As the men readied to move Heath into the back of the wagon, Nick took a few moments to try and draw himself together. He was aware way back in his mind that his leg throbbed horribly, but the very thought of it sickened him. It felt like a betrayal to his brother, who had suffered at Wallant’s hands a thousand times what Nick had. And he was aware that yes, Heath had been found miraculously alive, but that, unless Nick was wise and careful and incredibly fast—unless he was on the very tip top of his game, despite the fact that he was injured and exhausted, plagued with a swirl of doubts, surrounded by treachery he still needed to somehow master—well, Heath could still die.

And Nick also knew he was lying to himself… because in all probability the broken young man in front of him might still die—not could, but might. A doctor was a long, long ways off for a man so low on life’s defining magic (blood); for a man battling infection from shocks and wounds too numerous to count (a man whose temperature had hiked several degrees in just the last little while). It was all too wearisome and Nick wanted to give up. But then he looked down at Heath… who was looking back up at him, trust still shining in his pain-darkened eyes.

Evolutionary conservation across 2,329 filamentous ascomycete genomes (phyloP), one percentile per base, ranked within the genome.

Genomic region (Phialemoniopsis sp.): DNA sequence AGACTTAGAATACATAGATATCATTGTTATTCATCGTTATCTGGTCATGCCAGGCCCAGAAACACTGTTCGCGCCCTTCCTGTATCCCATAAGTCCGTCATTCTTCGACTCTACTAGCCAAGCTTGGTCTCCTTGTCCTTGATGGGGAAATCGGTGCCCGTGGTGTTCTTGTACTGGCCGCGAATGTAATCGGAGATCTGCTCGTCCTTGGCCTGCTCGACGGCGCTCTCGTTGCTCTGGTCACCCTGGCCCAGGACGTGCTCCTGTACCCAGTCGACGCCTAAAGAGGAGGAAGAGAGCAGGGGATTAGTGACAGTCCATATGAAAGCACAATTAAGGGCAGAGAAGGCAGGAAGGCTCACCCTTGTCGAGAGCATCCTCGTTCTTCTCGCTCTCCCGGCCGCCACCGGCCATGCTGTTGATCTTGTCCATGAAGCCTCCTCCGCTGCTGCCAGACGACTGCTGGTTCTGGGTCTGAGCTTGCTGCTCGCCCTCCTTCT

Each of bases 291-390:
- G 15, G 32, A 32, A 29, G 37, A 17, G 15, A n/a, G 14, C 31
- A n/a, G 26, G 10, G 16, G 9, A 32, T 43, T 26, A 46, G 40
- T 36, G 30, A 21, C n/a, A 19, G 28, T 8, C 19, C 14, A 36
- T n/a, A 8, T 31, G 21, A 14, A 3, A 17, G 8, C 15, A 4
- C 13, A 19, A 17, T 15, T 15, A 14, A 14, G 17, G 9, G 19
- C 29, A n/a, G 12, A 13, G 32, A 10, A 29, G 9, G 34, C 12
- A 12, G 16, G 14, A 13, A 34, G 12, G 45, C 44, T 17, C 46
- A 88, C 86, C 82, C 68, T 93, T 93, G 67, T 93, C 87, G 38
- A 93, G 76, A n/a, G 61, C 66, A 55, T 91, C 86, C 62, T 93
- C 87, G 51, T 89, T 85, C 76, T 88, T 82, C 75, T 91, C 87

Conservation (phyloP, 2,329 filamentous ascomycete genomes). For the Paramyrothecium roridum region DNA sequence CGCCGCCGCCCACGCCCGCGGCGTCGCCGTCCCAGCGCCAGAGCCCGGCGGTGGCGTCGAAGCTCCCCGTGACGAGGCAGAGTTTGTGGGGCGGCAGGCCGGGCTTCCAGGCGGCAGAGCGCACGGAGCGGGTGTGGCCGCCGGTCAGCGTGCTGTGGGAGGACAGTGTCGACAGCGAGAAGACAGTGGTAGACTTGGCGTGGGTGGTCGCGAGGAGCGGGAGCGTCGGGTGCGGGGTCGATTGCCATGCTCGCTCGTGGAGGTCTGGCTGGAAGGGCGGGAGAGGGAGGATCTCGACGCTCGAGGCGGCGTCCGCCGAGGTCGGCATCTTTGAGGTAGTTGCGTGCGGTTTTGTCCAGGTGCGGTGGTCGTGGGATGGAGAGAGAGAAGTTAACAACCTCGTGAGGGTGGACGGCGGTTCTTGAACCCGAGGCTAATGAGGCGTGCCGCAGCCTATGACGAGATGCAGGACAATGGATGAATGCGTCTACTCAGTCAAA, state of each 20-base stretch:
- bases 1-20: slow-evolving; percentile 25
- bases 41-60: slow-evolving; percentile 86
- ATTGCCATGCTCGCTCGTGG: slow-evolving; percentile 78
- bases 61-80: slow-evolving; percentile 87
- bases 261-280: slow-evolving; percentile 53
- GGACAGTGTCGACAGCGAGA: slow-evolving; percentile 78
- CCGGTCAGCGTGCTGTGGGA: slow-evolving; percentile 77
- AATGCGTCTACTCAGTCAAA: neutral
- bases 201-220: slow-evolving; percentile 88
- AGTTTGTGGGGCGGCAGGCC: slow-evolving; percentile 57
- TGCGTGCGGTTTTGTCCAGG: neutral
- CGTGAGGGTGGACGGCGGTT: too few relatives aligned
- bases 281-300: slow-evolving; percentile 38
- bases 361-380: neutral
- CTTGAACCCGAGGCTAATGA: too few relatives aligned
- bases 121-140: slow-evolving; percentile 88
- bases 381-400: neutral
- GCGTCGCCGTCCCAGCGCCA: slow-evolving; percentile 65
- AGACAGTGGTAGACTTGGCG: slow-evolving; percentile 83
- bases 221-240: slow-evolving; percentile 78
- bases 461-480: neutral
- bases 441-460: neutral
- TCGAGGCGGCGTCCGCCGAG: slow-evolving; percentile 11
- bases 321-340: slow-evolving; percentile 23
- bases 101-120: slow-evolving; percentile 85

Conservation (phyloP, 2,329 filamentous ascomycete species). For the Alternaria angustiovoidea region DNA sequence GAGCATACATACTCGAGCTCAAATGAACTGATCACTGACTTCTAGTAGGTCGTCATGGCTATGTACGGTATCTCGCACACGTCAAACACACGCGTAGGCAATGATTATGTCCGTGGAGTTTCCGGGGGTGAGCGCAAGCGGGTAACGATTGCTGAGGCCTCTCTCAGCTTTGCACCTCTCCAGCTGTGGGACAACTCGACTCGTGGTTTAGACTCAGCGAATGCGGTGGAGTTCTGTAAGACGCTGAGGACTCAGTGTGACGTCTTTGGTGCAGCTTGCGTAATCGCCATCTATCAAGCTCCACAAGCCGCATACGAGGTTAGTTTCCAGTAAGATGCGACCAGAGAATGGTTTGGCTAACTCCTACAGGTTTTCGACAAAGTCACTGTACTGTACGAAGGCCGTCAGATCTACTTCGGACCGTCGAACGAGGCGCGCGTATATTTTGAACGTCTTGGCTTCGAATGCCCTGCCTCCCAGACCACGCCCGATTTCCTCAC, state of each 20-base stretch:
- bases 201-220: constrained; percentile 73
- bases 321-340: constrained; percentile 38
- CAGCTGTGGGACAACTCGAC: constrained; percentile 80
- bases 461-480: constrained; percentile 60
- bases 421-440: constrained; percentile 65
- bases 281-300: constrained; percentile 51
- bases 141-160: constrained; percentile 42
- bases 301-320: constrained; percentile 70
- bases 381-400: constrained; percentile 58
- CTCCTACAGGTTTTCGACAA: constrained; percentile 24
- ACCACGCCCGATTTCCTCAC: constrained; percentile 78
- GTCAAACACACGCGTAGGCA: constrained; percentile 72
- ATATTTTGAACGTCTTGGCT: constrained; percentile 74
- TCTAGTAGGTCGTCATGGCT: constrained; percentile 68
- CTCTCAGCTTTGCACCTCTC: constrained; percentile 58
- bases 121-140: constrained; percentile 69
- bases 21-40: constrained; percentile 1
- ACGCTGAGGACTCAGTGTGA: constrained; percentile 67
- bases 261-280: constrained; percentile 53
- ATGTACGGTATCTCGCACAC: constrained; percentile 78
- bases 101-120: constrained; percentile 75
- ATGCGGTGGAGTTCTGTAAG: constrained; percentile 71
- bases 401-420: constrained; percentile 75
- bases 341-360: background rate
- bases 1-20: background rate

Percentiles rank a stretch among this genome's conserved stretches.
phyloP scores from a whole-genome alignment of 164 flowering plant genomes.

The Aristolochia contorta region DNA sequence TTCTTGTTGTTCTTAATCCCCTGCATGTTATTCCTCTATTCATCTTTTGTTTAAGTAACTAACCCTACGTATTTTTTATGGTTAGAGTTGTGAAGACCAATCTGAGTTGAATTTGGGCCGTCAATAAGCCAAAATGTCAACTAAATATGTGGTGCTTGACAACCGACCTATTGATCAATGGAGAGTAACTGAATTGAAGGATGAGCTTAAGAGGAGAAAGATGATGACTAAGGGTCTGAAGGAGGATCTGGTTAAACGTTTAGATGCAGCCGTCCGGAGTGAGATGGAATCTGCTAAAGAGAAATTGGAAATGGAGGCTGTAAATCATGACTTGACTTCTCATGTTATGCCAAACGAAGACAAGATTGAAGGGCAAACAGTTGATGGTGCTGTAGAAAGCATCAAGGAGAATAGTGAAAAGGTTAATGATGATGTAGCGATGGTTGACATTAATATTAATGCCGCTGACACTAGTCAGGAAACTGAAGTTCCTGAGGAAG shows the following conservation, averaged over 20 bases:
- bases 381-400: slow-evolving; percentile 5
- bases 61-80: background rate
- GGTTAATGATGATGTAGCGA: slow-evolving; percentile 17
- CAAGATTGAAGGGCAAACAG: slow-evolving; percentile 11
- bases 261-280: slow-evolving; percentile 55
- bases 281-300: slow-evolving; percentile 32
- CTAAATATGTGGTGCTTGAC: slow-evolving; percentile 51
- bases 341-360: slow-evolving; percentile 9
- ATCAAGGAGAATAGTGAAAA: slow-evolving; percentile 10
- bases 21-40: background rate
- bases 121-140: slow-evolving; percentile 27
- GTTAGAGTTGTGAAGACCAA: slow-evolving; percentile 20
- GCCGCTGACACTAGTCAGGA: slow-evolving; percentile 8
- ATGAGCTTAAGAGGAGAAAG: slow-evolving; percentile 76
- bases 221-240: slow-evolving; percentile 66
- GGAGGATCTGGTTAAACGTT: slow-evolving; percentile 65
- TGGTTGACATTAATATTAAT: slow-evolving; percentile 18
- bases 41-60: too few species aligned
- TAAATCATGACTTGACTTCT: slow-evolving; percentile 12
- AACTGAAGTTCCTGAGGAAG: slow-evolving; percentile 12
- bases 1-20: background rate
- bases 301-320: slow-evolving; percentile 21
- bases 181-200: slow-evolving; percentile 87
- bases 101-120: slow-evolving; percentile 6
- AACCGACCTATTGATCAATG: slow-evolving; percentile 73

“Move him careful, boys,” Nick announced, winking at Heath. “He’s just a mite too pretty to jostle, dontcha think?”

Now Heath was either asleep or passed out, his hand again clasped protectively in his older brother’s, and Nick was glad for either state. He was in the back of the wagon with Heath, and scowling outright at McColl, who led the team. Nick had never known how much a wagon jostled until he mentally tried to keep one going smoothly.

“Think you can find a few more bumps to smash?” he growled.

McColl knew his boss, knew that Nick was worried—hell, terrified—not angry, and so he forced a casual shrug. “Doin’ my best. He got through a knife fight, Nick; he’ll get through my wagon ride.”

Nick frowned at that, but because it took his mind whirling in a new bleak direction. “Why was he trying to kill my little brother?”

“We may never know,” McColl sighed. “Schad always was a mighty strange bird. He didn’t sleep much. Sometimes I’d come through to check on things at night and he’d just be layin’ there, starin’ at… memories I guess. He made lots of us nervous.”

“Why didn’t you tell me?”